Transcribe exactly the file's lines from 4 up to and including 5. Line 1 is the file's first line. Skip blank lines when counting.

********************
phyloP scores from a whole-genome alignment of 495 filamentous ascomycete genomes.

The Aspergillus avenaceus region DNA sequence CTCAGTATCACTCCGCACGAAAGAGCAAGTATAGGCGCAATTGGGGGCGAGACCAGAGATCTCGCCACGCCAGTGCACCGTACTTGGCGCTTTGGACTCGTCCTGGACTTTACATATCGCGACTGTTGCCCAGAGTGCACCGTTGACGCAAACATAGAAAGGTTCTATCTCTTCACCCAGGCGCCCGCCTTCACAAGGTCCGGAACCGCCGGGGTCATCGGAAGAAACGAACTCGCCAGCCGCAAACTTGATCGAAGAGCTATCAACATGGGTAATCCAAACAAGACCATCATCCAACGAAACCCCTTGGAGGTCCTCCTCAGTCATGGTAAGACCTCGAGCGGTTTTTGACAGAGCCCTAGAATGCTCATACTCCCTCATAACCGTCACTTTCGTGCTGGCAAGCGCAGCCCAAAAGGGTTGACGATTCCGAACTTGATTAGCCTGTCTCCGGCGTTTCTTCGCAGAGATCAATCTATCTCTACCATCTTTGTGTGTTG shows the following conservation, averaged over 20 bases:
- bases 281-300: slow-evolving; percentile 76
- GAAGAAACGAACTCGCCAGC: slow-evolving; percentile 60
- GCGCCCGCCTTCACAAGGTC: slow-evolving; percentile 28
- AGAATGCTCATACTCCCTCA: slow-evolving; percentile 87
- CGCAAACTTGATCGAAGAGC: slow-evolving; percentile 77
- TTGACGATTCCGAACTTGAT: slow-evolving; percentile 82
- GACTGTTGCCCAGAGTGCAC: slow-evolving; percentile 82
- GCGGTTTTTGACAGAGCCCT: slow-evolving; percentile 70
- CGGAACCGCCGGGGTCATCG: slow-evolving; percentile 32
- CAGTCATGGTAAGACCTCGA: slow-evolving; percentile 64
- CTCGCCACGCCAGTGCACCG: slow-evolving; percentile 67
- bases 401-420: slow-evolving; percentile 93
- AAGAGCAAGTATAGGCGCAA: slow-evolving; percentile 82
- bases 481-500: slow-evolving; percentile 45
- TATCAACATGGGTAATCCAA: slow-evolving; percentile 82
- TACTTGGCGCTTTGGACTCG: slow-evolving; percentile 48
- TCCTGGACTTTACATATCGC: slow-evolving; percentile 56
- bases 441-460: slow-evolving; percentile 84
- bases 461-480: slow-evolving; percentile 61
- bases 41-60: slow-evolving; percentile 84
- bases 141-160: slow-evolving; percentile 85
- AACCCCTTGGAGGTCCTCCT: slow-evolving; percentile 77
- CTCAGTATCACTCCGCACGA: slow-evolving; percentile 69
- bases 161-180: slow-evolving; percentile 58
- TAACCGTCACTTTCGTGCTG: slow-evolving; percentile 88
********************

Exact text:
- GAAGAAACGAACTCGCCAGC: slow-evolving; percentile 60
- GCGCCCGCCTTCACAAGGTC: slow-evolving; percentile 28